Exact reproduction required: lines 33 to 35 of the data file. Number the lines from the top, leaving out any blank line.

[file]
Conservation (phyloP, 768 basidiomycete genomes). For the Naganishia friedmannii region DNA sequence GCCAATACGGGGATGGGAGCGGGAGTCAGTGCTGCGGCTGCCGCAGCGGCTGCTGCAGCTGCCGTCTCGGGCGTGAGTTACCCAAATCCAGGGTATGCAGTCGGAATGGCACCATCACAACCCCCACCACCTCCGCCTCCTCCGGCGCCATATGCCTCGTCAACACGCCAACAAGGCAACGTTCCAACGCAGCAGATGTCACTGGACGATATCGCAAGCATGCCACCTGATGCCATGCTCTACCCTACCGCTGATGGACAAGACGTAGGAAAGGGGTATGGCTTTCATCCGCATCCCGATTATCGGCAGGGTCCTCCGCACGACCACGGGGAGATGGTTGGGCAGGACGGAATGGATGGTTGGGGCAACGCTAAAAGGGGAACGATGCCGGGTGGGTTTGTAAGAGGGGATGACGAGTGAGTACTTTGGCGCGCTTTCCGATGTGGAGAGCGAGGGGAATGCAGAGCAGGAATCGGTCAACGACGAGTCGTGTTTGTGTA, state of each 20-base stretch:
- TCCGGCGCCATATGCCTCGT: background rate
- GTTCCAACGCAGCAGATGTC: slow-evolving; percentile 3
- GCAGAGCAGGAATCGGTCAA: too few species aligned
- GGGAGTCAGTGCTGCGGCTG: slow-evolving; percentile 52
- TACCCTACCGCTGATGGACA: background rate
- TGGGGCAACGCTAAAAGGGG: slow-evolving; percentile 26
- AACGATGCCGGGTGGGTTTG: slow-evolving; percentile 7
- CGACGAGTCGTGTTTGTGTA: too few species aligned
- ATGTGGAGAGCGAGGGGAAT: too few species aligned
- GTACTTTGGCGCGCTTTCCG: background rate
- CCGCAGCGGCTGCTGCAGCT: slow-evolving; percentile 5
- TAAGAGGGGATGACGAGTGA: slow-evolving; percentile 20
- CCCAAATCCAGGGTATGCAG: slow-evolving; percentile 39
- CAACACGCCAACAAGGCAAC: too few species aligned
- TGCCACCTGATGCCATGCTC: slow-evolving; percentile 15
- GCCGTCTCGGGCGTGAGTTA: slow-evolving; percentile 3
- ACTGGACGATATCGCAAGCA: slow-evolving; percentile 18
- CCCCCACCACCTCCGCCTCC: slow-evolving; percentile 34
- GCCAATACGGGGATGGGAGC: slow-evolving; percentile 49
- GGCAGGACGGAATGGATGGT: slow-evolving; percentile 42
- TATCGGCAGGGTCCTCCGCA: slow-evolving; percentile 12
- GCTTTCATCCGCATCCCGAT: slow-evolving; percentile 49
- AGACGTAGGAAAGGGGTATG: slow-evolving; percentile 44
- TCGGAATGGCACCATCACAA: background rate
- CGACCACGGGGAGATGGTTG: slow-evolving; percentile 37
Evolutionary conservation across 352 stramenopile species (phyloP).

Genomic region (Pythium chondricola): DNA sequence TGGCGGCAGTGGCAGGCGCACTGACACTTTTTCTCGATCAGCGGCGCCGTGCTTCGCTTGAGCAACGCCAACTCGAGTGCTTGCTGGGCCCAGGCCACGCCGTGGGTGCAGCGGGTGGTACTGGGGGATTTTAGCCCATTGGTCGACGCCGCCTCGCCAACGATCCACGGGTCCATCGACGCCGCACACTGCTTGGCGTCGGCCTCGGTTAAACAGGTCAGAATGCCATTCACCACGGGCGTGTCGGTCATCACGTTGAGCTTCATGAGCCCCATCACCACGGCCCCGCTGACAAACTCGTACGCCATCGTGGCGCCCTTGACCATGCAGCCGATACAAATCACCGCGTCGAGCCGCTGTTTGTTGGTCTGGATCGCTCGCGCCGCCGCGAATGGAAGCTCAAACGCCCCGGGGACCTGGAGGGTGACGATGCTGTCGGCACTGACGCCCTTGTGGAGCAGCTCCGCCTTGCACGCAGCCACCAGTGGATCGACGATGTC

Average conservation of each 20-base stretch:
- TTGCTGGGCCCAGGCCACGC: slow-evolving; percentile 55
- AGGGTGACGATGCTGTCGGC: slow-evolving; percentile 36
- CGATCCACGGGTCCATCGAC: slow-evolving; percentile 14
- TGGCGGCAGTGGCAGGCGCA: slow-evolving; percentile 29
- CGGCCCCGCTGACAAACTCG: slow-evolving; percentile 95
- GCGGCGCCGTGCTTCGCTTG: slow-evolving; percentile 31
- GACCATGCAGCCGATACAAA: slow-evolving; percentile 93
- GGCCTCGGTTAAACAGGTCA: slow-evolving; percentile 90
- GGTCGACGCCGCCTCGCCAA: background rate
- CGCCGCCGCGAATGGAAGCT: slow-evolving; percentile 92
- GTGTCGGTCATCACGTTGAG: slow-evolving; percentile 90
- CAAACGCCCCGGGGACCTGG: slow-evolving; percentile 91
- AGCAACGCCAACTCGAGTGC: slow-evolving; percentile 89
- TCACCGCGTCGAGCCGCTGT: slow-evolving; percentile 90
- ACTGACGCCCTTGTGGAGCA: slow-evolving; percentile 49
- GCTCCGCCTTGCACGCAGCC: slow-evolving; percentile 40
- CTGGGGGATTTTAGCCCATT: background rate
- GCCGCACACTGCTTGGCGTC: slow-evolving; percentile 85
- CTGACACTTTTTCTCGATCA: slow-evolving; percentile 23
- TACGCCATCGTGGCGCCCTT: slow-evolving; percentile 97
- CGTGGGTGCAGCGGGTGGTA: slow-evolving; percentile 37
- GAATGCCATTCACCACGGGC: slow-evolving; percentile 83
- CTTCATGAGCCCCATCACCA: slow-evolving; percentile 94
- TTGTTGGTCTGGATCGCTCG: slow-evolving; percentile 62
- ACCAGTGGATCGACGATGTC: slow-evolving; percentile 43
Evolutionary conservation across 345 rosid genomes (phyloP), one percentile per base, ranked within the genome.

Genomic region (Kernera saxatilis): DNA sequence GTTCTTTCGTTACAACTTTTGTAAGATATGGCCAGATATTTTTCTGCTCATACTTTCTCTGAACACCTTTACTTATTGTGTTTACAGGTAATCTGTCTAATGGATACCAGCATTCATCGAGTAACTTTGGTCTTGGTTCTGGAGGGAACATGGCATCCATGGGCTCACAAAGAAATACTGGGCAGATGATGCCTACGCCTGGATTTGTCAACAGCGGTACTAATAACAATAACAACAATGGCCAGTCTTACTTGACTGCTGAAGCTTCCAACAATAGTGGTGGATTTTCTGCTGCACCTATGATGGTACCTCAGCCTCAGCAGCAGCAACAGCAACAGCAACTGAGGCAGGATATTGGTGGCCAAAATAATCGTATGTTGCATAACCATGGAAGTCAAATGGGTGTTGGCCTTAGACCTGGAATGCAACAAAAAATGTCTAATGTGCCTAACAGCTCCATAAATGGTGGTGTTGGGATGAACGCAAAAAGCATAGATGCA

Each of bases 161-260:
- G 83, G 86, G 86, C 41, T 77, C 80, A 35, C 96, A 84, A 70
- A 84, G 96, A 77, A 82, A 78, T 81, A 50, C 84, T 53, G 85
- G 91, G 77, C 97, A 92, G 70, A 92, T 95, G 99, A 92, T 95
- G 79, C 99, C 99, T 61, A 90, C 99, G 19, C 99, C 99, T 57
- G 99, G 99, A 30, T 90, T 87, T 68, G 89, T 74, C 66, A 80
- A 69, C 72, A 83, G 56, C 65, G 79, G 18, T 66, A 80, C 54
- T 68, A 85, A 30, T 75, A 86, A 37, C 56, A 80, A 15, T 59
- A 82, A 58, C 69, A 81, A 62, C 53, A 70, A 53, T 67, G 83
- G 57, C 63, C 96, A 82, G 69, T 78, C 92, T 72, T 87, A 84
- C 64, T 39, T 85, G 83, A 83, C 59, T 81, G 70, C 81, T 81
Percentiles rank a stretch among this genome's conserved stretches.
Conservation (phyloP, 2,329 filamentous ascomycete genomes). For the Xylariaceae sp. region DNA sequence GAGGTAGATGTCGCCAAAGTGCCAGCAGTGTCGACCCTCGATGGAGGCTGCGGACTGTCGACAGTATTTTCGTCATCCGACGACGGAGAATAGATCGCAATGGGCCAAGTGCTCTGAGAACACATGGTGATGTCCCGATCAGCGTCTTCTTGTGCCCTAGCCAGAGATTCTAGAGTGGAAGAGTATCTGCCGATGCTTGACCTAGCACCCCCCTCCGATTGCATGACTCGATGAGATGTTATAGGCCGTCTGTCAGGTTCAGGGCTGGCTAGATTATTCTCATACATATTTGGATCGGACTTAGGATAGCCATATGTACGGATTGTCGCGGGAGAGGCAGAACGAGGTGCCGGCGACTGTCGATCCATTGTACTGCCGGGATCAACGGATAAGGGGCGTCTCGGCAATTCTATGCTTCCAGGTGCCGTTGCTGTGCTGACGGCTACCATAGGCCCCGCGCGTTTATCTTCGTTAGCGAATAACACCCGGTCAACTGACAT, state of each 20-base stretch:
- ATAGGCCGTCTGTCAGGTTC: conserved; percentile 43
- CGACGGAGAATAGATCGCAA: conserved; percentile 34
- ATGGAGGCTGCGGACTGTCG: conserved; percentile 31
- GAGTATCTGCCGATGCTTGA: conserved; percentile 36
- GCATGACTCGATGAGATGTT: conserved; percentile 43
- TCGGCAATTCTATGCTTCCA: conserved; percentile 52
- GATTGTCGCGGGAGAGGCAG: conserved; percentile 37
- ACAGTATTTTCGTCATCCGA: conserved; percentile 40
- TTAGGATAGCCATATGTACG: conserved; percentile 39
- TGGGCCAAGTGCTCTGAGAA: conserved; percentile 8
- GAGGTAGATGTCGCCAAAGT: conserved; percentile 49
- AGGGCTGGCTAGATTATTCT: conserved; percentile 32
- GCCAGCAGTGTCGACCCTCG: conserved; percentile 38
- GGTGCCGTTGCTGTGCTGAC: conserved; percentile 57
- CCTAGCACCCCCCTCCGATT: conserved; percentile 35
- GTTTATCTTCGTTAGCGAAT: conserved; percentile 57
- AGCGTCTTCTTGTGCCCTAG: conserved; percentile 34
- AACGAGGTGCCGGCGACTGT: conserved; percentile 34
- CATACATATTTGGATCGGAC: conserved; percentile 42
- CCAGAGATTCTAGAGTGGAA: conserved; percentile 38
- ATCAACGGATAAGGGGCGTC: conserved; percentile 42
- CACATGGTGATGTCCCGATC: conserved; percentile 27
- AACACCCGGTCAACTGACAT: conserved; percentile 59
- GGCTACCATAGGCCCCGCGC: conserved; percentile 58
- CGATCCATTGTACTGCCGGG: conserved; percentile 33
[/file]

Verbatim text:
- TGGCGGCAGTGGCAGGCGCA: slow-evolving; percentile 29
- CGGCCCCGCTGACAAACTCG: slow-evolving; percentile 95
- GCGGCGCCGTGCTTCGCTTG: slow-evolving; percentile 31